How to educate your child or children in Mexico is always a very big question for expat families. We tackle the homeschooling in Mexico option for expats in our new article, “Homeschooling Your Kids in Mexico.”
Homeschooling in Mexico and the world is not new. It’s been around for centuries but didn’t really get organized until the early part of the 20th century when kids had to be quarantined for the deadly Spanish Flu outbreak and other epidemics.
This education option is particularly well-suited to expat families who may not want to enroll their kids in poorer quality local schools or more expensive international schools. Concerns about language ability, special needs children or religious convictions are just a few other reasons why homeschooling may be a good option for expats in Mexico.
To explain what homeschooling is all about, we turned to experts in the field: Calvert Education’s Martha Cole and Global Village School’s Tanya MacGumerait.
“Homeschooling, broadly speaking, is the practice of educating kids outside of the public school structure,” Global Village School spokesperson Tanya MacGumerait said. “Public schools as we know them today are a very recent development, dating back to the 1840s in America and Canada. Public schools did not outnumber private options until around the start of the 20th century. So, for much of human history, we educated ourselves in ways that were outside of a formal legal structure. Much of the early backlash against public schooling came from families who wanted to provide an explicitly religious context to the education of their children. Today, there are many different motivations for homeschooling.”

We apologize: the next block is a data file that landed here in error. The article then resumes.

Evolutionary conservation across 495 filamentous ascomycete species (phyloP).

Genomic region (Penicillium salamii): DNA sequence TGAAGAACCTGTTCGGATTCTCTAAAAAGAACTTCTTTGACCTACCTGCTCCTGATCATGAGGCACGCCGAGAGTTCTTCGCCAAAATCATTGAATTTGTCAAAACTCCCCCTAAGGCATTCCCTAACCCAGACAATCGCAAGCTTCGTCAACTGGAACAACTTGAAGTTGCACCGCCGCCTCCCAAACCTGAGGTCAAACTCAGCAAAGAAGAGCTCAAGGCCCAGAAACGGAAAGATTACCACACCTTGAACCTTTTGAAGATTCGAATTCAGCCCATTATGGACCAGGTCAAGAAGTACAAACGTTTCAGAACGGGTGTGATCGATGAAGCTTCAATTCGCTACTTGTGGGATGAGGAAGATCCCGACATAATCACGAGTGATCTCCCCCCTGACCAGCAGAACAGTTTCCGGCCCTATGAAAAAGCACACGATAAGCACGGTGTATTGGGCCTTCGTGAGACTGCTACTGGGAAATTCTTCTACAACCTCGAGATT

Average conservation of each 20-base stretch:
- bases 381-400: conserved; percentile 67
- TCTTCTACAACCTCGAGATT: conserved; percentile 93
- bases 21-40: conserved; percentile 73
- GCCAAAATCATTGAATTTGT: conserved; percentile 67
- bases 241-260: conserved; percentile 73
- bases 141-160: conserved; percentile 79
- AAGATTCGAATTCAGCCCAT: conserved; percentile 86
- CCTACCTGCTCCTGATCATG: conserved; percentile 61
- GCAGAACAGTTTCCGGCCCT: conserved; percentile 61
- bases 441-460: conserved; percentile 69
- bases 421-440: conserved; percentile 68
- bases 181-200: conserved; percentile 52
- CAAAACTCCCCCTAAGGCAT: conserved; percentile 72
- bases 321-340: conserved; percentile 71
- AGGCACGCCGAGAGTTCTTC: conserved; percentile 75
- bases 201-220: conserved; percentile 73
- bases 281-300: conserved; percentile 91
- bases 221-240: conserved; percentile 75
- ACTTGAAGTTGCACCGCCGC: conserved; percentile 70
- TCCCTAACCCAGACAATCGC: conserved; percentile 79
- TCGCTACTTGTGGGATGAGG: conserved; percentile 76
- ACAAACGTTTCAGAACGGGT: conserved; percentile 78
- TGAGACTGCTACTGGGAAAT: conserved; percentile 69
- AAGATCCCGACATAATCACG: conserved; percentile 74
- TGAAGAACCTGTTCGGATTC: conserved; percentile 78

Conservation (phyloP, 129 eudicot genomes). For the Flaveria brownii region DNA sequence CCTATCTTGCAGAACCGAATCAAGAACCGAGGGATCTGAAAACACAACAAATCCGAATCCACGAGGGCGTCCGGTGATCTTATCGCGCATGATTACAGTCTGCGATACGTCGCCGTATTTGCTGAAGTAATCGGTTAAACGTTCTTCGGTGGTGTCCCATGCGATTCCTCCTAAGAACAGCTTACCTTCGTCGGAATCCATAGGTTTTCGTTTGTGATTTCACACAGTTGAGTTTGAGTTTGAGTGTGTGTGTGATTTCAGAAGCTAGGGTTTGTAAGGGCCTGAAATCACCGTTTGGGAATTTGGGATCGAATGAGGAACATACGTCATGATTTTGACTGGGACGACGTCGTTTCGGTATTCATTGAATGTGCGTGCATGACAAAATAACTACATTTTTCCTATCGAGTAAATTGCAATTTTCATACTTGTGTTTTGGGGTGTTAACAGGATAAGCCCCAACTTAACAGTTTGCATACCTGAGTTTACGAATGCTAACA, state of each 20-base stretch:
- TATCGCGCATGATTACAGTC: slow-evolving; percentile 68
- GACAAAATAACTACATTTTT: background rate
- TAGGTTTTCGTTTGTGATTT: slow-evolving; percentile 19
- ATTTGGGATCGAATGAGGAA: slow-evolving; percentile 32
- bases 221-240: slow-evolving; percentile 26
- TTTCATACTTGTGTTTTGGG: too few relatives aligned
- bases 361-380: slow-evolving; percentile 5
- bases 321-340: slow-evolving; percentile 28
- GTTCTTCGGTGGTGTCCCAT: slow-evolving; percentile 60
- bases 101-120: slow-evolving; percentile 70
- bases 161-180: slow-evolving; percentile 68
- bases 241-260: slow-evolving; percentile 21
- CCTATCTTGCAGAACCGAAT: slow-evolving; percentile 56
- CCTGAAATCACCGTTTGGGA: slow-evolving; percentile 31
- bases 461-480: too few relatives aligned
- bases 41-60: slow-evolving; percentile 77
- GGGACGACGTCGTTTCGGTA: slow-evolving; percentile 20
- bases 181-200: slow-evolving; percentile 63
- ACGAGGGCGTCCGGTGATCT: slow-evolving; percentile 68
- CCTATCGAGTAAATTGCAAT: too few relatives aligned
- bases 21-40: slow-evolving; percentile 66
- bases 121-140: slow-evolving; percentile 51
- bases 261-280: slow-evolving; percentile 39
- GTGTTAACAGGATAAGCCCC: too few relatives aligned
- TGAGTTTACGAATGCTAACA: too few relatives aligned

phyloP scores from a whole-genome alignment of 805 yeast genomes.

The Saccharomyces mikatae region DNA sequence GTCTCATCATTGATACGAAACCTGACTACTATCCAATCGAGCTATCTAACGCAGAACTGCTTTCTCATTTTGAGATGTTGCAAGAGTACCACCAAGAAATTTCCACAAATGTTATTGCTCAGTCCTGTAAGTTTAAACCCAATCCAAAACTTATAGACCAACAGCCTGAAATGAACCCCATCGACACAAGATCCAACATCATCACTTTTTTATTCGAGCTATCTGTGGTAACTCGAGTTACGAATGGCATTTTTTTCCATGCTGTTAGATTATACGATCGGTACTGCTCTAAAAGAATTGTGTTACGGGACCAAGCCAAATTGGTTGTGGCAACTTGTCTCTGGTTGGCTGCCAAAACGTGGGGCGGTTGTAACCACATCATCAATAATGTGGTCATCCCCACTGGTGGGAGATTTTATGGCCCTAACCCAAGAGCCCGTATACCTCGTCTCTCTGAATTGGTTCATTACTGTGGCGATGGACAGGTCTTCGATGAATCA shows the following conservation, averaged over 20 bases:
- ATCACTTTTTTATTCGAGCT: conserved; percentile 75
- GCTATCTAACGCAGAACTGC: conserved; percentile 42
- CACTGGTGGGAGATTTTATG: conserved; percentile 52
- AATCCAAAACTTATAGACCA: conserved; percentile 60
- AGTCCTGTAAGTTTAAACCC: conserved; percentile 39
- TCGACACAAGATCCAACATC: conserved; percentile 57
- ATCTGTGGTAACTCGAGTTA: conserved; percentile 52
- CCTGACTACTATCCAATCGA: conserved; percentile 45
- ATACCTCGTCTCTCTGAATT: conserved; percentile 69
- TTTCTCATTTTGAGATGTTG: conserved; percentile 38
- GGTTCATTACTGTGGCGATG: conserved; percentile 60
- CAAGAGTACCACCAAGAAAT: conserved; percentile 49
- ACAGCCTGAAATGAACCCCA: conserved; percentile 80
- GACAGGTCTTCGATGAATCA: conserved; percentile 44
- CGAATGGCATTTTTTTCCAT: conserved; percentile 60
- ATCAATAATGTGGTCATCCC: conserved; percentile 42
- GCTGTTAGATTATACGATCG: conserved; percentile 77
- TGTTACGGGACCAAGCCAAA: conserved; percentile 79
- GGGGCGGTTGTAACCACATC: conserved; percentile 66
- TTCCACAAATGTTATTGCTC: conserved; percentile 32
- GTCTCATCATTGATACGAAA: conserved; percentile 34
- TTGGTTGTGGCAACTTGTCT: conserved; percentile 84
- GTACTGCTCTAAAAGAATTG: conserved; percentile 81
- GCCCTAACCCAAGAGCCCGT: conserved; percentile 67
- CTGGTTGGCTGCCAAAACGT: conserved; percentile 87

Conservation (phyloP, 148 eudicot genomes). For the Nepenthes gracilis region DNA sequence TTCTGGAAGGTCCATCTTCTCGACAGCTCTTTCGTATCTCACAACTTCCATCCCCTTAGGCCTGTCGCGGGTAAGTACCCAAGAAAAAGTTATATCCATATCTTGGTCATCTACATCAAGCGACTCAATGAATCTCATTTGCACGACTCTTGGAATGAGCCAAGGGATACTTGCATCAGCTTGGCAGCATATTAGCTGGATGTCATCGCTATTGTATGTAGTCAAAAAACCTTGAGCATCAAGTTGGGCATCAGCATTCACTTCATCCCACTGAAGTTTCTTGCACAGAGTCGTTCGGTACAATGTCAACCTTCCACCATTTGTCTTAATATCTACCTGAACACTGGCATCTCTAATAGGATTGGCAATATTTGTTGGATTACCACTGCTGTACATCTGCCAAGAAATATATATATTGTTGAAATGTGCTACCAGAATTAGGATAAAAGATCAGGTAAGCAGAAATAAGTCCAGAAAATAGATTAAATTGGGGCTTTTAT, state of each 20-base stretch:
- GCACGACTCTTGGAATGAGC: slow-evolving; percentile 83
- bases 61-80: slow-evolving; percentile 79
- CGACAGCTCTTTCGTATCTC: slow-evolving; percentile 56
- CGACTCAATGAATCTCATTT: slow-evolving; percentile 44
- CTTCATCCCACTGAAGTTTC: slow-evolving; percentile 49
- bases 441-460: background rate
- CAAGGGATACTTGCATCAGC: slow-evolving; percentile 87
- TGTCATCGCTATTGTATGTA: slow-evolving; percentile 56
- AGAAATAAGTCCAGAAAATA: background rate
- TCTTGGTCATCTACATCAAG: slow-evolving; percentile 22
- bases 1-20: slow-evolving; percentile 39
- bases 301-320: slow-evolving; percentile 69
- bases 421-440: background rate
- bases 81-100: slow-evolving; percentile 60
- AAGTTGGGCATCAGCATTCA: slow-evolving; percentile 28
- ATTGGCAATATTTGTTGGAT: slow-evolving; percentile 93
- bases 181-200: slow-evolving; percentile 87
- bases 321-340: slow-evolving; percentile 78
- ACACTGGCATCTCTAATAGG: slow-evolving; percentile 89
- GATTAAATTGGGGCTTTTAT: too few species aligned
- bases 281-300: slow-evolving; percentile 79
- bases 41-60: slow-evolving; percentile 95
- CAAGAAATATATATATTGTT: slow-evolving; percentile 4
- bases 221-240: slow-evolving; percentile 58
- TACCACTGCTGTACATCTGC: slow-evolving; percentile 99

Both Calvert Education and Global Village School offer comprehensive K-12 homeschooling programs, but differ in approach. Both are fully accredited. There are many homeschooling options out there, so be sure to do your homework. Most importantly, though, make sure that the programs are accredited.
“Many colleges are actively recruiting homeschooled students because they tend to be more creative and independent than their public and international school counterparts,” MacGumerait said.
You’ll want to read the full article for all the details. If you’re interested in enrolling your child or children in an international school, you’ll want to read our article, “The International Schools Option in Mexico.”